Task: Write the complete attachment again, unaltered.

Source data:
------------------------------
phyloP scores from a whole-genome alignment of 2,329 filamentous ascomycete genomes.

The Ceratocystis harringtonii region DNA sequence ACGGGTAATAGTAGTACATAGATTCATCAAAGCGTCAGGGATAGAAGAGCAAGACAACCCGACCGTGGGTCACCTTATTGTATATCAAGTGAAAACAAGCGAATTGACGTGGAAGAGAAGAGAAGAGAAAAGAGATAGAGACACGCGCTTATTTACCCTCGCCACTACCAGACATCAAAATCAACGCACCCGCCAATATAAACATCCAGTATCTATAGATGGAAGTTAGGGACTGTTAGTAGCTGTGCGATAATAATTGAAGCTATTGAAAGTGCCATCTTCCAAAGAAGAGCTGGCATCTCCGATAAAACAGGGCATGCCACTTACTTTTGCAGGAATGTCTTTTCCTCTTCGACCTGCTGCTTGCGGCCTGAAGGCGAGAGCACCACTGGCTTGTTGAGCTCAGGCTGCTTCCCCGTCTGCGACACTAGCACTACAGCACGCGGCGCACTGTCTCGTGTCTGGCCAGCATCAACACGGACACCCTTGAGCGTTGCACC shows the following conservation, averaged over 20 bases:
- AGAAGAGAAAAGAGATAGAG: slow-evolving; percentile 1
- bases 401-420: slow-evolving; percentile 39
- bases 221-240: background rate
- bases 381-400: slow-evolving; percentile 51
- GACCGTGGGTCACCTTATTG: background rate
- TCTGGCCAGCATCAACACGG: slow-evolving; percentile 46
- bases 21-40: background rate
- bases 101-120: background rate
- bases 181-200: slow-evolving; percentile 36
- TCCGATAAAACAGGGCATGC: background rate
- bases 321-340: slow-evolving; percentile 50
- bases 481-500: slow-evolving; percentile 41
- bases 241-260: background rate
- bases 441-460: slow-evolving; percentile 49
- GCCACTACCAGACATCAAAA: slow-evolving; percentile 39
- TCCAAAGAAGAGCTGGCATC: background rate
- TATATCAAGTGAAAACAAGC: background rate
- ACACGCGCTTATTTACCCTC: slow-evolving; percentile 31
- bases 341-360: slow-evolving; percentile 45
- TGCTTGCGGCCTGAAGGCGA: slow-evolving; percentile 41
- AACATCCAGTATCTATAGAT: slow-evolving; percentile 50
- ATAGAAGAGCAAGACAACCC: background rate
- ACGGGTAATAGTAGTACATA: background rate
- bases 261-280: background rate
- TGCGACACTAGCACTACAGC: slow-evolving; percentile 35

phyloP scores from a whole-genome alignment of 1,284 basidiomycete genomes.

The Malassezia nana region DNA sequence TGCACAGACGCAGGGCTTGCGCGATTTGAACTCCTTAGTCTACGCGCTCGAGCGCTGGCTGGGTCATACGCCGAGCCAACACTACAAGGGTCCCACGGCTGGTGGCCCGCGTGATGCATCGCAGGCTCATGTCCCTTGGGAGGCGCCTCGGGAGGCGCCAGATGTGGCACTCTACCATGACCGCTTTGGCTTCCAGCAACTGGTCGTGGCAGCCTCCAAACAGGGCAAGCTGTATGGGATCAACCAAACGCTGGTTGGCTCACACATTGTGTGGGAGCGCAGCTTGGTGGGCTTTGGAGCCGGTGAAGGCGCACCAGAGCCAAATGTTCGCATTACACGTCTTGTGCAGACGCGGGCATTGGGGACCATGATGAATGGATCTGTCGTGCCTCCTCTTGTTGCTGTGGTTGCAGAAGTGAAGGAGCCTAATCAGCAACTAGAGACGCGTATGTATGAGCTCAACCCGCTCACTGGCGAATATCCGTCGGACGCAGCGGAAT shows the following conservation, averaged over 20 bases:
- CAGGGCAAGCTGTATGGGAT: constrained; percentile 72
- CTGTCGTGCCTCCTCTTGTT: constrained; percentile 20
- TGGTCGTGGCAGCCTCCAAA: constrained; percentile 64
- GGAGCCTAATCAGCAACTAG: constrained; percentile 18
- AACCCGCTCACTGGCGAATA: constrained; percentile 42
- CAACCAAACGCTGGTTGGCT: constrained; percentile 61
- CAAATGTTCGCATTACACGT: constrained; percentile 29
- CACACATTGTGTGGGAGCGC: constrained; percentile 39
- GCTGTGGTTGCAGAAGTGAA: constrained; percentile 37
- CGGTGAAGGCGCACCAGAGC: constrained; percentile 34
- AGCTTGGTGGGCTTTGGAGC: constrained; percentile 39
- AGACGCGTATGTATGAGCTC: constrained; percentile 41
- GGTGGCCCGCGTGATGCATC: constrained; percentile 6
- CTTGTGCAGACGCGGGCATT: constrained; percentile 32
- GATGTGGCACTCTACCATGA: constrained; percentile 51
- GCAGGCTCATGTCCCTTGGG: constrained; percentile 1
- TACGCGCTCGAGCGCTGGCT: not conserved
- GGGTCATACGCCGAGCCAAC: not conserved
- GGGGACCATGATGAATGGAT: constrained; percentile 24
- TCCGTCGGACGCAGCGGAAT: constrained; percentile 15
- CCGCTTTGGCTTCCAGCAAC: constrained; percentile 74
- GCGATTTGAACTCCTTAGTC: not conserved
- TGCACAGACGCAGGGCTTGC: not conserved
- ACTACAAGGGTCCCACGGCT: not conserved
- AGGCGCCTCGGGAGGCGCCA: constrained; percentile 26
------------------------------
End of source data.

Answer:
phyloP scores from a whole-genome alignment of 2,329 filamentous ascomycete genomes.

The Ceratocystis harringtonii region DNA sequence ACGGGTAATAGTAGTACATAGATTCATCAAAGCGTCAGGGATAGAAGAGCAAGACAACCCGACCGTGGGTCACCTTATTGTATATCAAGTGAAAACAAGCGAATTGACGTGGAAGAGAAGAGAAGAGAAAAGAGATAGAGACACGCGCTTATTTACCCTCGCCACTACCAGACATCAAAATCAACGCACCCGCCAATATAAACATCCAGTATCTATAGATGGAAGTTAGGGACTGTTAGTAGCTGTGCGATAATAATTGAAGCTATTGAAAGTGCCATCTTCCAAAGAAGAGCTGGCATCTCCGATAAAACAGGGCATGCCACTTACTTTTGCAGGAATGTCTTTTCCTCTTCGACCTGCTGCTTGCGGCCTGAAGGCGAGAGCACCACTGGCTTGTTGAGCTCAGGCTGCTTCCCCGTCTGCGACACTAGCACTACAGCACGCGGCGCACTGTCTCGTGTCTGGCCAGCATCAACACGGACACCCTTGAGCGTTGCACC shows the following conservation, averaged over 20 bases:
- AGAAGAGAAAAGAGATAGAG: slow-evolving; percentile 1
- bases 401-420: slow-evolving; percentile 39
- bases 221-240: background rate
- bases 381-400: slow-evolving; percentile 51
- GACCGTGGGTCACCTTATTG: background rate
- TCTGGCCAGCATCAACACGG: slow-evolving; percentile 46
- bases 21-40: background rate
- bases 101-120: background rate
- bases 181-200: slow-evolving; percentile 36
- TCCGATAAAACAGGGCATGC: background rate
- bases 321-340: slow-evolving; percentile 50
- bases 481-500: slow-evolving; percentile 41
- bases 241-260: background rate
- bases 441-460: slow-evolving; percentile 49
- GCCACTACCAGACATCAAAA: slow-evolving; percentile 39
- TCCAAAGAAGAGCTGGCATC: background rate
- TATATCAAGTGAAAACAAGC: background rate
- ACACGCGCTTATTTACCCTC: slow-evolving; percentile 31
- bases 341-360: slow-evolving; percentile 45
- TGCTTGCGGCCTGAAGGCGA: slow-evolving; percentile 41
- AACATCCAGTATCTATAGAT: slow-evolving; percentile 50
- ATAGAAGAGCAAGACAACCC: background rate
- ACGGGTAATAGTAGTACATA: background rate
- bases 261-280: background rate
- TGCGACACTAGCACTACAGC: slow-evolving; percentile 35

phyloP scores from a whole-genome alignment of 1,284 basidiomycete genomes.

The Malassezia nana region DNA sequence TGCACAGACGCAGGGCTTGCGCGATTTGAACTCCTTAGTCTACGCGCTCGAGCGCTGGCTGGGTCATACGCCGAGCCAACACTACAAGGGTCCCACGGCTGGTGGCCCGCGTGATGCATCGCAGGCTCATGTCCCTTGGGAGGCGCCTCGGGAGGCGCCAGATGTGGCACTCTACCATGACCGCTTTGGCTTCCAGCAACTGGTCGTGGCAGCCTCCAAACAGGGCAAGCTGTATGGGATCAACCAAACGCTGGTTGGCTCACACATTGTGTGGGAGCGCAGCTTGGTGGGCTTTGGAGCCGGTGAAGGCGCACCAGAGCCAAATGTTCGCATTACACGTCTTGTGCAGACGCGGGCATTGGGGACCATGATGAATGGATCTGTCGTGCCTCCTCTTGTTGCTGTGGTTGCAGAAGTGAAGGAGCCTAATCAGCAACTAGAGACGCGTATGTATGAGCTCAACCCGCTCACTGGCGAATATCCGTCGGACGCAGCGGAAT shows the following conservation, averaged over 20 bases:
- CAGGGCAAGCTGTATGGGAT: constrained; percentile 72
- CTGTCGTGCCTCCTCTTGTT: constrained; percentile 20
- TGGTCGTGGCAGCCTCCAAA: constrained; percentile 64
- GGAGCCTAATCAGCAACTAG: constrained; percentile 18
- AACCCGCTCACTGGCGAATA: constrained; percentile 42
- CAACCAAACGCTGGTTGGCT: constrained; percentile 61
- CAAATGTTCGCATTACACGT: constrained; percentile 29
- CACACATTGTGTGGGAGCGC: constrained; percentile 39
- GCTGTGGTTGCAGAAGTGAA: constrained; percentile 37
- CGGTGAAGGCGCACCAGAGC: constrained; percentile 34
- AGCTTGGTGGGCTTTGGAGC: constrained; percentile 39
- AGACGCGTATGTATGAGCTC: constrained; percentile 41
- GGTGGCCCGCGTGATGCATC: constrained; percentile 6
- CTTGTGCAGACGCGGGCATT: constrained; percentile 32
- GATGTGGCACTCTACCATGA: constrained; percentile 51
- GCAGGCTCATGTCCCTTGGG: constrained; percentile 1
- TACGCGCTCGAGCGCTGGCT: not conserved
- GGGTCATACGCCGAGCCAAC: not conserved
- GGGGACCATGATGAATGGAT: constrained; percentile 24
- TCCGTCGGACGCAGCGGAAT: constrained; percentile 15
- CCGCTTTGGCTTCCAGCAAC: constrained; percentile 74
- GCGATTTGAACTCCTTAGTC: not conserved
- TGCACAGACGCAGGGCTTGC: not conserved
- ACTACAAGGGTCCCACGGCT: not conserved
- AGGCGCCTCGGGAGGCGCCA: constrained; percentile 26